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In The 21st Century, Access To The Internet Is A Fundamental Human Right

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A resource is classified as a basic necessity when the existence of human beings is fundamentally based on its access. The utility of such a resource becomes a part of their everyday existence, where they require it for their basic survival in the natural world, and also to develop their individual personality to the fullest.

Based on this classical notion of importance for human existence, political theorists and philosophers have classified various resources as fundamental rights or an entity which could be classified as an added luxury to make life easier.

This is what fundamentally classifies right to free air, water, education, equality in various social domains as fundamental rights while classifying services like banking, transportation, entertainment as luxurious entities. The right to economically exploit a resource or entity is basically governed by this moral principle.

When the internet was developed in the 1980s, it was seen as a medium to facilitate the exchange of information at a global level. Communication from person to person in 1980s transformed into a person to mass/mass to mass/government to mass/individual to a government entity with the rapid development in the internet technology.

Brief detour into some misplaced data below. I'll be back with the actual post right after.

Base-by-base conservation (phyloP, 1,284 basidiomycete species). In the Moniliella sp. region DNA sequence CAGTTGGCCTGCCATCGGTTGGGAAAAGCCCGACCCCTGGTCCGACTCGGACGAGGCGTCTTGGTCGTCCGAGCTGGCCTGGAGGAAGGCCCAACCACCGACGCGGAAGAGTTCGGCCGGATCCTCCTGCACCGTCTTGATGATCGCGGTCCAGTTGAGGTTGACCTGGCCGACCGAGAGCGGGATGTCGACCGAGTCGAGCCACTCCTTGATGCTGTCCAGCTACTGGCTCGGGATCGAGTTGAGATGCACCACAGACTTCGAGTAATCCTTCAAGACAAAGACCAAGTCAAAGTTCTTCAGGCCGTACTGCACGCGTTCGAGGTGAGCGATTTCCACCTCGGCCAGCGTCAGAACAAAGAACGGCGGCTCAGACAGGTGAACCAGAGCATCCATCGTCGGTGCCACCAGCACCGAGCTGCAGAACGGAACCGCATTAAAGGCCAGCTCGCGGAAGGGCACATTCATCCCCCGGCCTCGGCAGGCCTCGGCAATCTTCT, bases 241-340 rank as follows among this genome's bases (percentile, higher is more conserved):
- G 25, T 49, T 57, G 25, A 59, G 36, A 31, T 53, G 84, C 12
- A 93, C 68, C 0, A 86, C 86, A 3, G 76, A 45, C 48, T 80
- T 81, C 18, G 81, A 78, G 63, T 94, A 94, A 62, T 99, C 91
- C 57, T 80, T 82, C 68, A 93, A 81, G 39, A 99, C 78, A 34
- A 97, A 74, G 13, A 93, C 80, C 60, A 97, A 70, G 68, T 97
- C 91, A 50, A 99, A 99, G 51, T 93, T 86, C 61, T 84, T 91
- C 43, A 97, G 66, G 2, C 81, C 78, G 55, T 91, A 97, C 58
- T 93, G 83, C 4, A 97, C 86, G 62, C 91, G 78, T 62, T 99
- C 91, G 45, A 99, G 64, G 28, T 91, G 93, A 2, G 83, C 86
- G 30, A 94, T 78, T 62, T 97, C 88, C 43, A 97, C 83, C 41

Though we have had mediums of mass communication since historic times like books, newspapers, posters, radios, television, etcetera, humanity had never possessed a technology which would have enabled the flow of information throughout various social domains at such unique and individualistic levels.

From a tool of communication, the internet transformed into a tool of enlightenment. By the second decade of the 21st century, all the basic services which enabled an individual to function in the modern world were based around the ecosystem of the internet. It was no longer classified as ‘internet’ but was used with new terminology as the ‘Internet of Things.’

To develop an individual into a good Samaritan, access to the internet was seen as a vital commodity which could make that social transformation of an individual easier by encompassing social services of the government around the internet. One must remember that it is the duty of every government; democratic or autocratic, presidential or parliamentary; to provide its citizens with basic rights through which they could develop into a better individual in their own personal space.

As mentioned from the times of Plato and Aristotle, the biggest challenge faced by every form of State in the world was on how to translate basic social services to each and all on an equal basis. This was answered with the solutions provided by the Internet of Things.

Access to education was no longer a mass-based entity, as one could learn at their own convenience within their own personal space. Healthcare was a chief social concern as it was accessible only to a few who could afford it, and also because of its logistical constraint. However, this could now be provided at mass access to all.